Science Confirms the Obvious: Men Mistake Female Friendliness for Sexual Interest

A study tests the theory that men over-sexualize social situations and finds a surprising exception to the rule

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Sorry fellas, but she's probably just being nice to you.

Many women know that men sometimes mistake friendliness—say, smiling and eye contact—for sexual interest. Psychological research has long backed up their experience. A new study appearing in the April issue of the journal Psychological Science is no exception. It found that college-age heterosexual men who viewed images of women misidentified their body language and facial expressions as sexually suggestive 12 percent of the time. Women made the same mistake only 8.7 percent of the time.

These findings are nothing new, but when the researchers ran the second part of the experiment a curious pattern emerged.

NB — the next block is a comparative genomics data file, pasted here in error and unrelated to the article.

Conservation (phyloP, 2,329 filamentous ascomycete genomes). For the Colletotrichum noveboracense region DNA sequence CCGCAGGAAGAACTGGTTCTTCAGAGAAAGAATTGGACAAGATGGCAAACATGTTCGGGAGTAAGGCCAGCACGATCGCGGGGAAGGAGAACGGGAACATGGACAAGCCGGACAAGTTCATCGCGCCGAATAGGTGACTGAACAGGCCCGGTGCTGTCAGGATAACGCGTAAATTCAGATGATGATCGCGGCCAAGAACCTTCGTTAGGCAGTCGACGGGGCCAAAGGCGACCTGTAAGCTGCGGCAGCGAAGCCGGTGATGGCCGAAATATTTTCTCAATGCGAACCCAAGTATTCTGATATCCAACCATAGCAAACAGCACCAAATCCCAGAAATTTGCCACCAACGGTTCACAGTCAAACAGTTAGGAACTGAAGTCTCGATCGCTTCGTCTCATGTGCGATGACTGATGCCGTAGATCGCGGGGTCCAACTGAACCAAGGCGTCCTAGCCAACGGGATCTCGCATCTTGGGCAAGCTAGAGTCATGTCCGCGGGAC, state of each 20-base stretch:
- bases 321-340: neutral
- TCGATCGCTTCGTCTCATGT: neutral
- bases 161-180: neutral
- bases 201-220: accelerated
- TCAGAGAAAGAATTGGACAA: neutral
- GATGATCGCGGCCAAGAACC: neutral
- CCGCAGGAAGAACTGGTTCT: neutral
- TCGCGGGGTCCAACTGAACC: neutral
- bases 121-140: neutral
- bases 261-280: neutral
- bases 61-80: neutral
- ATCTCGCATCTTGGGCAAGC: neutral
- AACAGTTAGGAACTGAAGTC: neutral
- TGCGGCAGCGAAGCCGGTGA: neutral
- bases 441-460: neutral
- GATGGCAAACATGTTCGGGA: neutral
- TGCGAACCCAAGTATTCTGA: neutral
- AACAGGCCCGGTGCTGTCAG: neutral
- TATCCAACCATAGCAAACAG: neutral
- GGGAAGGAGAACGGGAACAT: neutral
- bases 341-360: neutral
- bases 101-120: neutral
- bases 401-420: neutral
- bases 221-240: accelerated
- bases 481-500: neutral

It turns out the men weren't simply over-sexualizing their social environments, as is popularly thought, but they were interpreting facial expressions and body language wrong altogether.

If men are truly over-sexualizing, say the authors, then they would be extra-adept at reading a sexual innuendo as such. But what men in fact did was frequently undersexualize women in that context--they read an expression that was intended to be a come-on as simply a friendly gesture.

The results could be useful for sexual-assault prevention programs. The thinking is that men who are at a higher risk of sexually coercing women would benefit from training on how to discern nonverbal cues more accurately. Mistakes could lead to feelings of frustration and rejection—potentially dangerous feelings for this subset of men.